In an incisive op-ed at BlackPressUSA, Benjamin F. Chavis, Jr., president and CEO of the National Newspaper Publishers Association, condemns the alt-right’s anti-immigration agenda, calling on Donald Trump to “denounce bigotry and hatred, as well as to champion racial equality.”
One way to stanch the flow of hatred and bigotry is to identify groups and individuals that sponsor the antipathy and hold them accountable, Chavis writes:
Unfortunately, here in my home state of North Carolina, the Foundation for the Carolinas has spent tens of millions of dollars over the years supporting groups that sponsor hate and advance this anti-immigration and population control agenda that threatens our communities. All immigrants should be treated fairly and equally without discrimination.
Behind a veil of anonymity created by the Foundation, donors who support this organization are able to indirectly fund extremist groups without any public accountability. The Foundation prides itself on—and even advertises—donor anonymity as a reason to contribute to the foundation.
Large donors are assured that Foundation for the Carolinas has “fewer reporting requirements” than private foundations that they might otherwise choose as a vehicle for their giving. This condition, afforded to some of our state’s wealthiest individuals, has enabled patrons of the organization to operate unchecked—making this lack of transparency as a significant liability for your organization.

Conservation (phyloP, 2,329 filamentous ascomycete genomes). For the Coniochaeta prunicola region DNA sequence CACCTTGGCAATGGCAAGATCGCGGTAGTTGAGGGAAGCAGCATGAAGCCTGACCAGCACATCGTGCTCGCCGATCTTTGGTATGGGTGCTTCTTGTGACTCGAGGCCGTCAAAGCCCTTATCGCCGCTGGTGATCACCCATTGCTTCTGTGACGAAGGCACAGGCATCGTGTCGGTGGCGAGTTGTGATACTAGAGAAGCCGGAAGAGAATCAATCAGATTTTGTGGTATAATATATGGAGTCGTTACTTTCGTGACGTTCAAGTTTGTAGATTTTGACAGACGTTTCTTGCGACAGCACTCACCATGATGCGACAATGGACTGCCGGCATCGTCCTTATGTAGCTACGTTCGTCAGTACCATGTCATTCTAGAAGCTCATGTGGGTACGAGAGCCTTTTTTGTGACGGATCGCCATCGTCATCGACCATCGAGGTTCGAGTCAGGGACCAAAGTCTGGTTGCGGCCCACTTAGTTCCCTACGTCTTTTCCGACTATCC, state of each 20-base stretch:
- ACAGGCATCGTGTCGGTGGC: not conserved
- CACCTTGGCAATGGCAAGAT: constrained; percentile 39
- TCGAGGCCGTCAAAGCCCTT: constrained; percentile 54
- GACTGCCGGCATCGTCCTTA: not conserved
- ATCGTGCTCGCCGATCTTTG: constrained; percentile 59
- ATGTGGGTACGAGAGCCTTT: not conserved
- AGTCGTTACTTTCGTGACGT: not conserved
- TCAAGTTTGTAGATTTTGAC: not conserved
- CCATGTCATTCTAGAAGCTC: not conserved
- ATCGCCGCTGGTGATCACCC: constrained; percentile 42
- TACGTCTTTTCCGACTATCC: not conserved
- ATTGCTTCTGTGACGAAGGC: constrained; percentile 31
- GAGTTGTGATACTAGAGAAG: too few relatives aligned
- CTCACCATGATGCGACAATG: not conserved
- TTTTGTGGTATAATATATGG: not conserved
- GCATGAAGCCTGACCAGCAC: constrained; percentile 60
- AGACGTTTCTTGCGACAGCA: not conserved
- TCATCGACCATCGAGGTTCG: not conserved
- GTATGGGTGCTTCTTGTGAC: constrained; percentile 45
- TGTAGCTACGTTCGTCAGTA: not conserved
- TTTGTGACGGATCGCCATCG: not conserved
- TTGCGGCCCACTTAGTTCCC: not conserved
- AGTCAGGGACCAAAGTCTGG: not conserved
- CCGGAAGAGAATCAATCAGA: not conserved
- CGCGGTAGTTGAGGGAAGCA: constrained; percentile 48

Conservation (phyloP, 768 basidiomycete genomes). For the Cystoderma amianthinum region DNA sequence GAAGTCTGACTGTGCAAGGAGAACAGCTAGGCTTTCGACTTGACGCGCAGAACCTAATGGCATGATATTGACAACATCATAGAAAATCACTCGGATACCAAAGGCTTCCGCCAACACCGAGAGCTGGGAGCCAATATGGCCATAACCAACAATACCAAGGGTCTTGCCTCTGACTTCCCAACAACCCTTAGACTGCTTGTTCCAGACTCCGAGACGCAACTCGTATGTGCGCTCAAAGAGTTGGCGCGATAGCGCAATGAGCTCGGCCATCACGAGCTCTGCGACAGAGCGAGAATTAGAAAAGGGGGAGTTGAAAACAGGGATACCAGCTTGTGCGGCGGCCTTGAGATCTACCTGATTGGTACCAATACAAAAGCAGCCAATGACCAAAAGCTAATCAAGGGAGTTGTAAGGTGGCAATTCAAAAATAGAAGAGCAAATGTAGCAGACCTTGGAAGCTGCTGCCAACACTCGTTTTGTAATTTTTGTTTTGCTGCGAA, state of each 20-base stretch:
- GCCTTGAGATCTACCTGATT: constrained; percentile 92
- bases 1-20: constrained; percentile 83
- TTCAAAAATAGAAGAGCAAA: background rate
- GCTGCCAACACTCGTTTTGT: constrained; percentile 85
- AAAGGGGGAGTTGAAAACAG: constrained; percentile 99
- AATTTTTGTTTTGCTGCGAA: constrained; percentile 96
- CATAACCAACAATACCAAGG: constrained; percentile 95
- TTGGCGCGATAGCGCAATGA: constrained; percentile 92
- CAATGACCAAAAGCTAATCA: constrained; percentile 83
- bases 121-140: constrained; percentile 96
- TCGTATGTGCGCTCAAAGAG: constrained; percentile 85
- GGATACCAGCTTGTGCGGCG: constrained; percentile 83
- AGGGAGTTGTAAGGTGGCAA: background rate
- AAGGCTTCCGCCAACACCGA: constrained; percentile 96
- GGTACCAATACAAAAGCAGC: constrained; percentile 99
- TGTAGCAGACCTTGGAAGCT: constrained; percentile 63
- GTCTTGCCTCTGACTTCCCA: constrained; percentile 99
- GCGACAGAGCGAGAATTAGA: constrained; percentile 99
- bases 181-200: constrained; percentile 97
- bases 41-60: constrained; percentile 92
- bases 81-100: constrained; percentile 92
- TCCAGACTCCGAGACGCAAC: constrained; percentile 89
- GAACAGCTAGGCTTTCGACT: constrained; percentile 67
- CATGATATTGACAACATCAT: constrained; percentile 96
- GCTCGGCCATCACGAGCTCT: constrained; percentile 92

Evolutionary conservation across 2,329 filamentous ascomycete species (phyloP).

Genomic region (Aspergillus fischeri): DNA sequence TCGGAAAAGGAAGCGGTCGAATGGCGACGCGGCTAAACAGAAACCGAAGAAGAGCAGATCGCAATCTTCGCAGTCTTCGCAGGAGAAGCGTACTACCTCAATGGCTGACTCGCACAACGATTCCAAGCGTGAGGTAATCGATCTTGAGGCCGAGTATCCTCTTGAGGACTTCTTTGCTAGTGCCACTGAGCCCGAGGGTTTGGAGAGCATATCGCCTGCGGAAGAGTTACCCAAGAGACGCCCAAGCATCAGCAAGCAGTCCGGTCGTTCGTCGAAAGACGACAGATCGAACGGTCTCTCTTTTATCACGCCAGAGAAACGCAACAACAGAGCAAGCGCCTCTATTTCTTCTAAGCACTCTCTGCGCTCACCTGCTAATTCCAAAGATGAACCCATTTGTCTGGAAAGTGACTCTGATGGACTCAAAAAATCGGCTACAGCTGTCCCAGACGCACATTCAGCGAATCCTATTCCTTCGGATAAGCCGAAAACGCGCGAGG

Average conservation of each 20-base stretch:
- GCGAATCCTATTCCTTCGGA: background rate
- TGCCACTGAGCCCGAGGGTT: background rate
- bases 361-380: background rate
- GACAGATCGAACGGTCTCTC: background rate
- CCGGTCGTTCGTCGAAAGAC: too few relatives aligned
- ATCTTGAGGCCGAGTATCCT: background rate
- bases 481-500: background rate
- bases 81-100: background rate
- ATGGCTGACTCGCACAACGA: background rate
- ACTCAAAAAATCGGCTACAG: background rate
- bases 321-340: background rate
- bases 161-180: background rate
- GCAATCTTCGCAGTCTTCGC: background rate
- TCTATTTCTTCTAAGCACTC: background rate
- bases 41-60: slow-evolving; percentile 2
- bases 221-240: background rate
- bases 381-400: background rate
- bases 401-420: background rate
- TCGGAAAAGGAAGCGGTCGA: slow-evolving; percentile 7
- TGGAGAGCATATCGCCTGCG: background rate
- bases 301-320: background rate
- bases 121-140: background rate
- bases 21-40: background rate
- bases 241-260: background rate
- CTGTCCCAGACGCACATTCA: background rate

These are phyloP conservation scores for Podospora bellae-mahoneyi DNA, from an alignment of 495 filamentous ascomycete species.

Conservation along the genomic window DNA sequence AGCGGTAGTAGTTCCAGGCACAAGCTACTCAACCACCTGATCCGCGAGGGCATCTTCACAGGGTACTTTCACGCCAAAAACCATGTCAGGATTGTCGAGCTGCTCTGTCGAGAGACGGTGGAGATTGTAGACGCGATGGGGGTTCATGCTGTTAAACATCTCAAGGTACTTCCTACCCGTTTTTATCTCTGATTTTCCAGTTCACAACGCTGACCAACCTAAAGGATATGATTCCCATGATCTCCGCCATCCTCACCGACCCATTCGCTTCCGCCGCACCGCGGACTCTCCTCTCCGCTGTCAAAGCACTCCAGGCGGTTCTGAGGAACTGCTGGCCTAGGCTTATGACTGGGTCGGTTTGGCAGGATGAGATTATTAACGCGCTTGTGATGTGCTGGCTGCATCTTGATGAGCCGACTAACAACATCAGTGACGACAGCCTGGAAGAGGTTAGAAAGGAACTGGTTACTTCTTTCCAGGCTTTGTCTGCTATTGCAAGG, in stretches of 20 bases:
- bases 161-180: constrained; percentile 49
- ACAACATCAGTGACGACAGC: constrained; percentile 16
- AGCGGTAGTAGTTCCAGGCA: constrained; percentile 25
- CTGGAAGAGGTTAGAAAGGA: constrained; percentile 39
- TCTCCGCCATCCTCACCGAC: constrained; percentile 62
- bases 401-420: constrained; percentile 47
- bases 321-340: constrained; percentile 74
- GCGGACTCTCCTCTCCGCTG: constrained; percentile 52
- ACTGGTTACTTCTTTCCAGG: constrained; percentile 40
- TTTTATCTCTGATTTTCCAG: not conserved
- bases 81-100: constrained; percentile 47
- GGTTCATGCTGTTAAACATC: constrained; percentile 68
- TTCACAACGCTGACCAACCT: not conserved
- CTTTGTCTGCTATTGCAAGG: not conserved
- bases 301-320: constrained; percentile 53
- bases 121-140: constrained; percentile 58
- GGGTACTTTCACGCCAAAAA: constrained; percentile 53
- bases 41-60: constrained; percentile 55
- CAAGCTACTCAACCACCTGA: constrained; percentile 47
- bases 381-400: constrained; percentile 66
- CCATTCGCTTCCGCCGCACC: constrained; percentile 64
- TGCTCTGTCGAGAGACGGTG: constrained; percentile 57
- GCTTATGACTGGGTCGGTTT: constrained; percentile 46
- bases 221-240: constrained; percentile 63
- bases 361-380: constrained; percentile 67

Indeed, Chavis notes that Fred Stanback, a wealthy man from Salisbury, North Carolina, who reportedly supports barring people he considers unsavory from entering the United States because he wants to protect America’s resources, has been accused of using the foundation to direct his money to extreme causes.
“Behind the cloak of the foundation, Mr. Stanback has become a leading supporter, funneling tens of millions of dollars, to fringe anti-immigrant groups including the Federation for American Immigration Reform (labeled an extremist group by the Southern Poverty Law Center),” Chavis writes.
Further, he argues that if not for big-money donors like Stanback, profiteers of hate or anti-immigration groups like the Federation for American Immigration Reform, would not be so successful.
“As a civil rights and social justice leader, my view is that we should not tolerate this kind of unjust targeting of our most vulnerable citizens by Foundation for the Carolinas’ anonymous patrons,”
Do you agree with Chavis? Sound off in comments.
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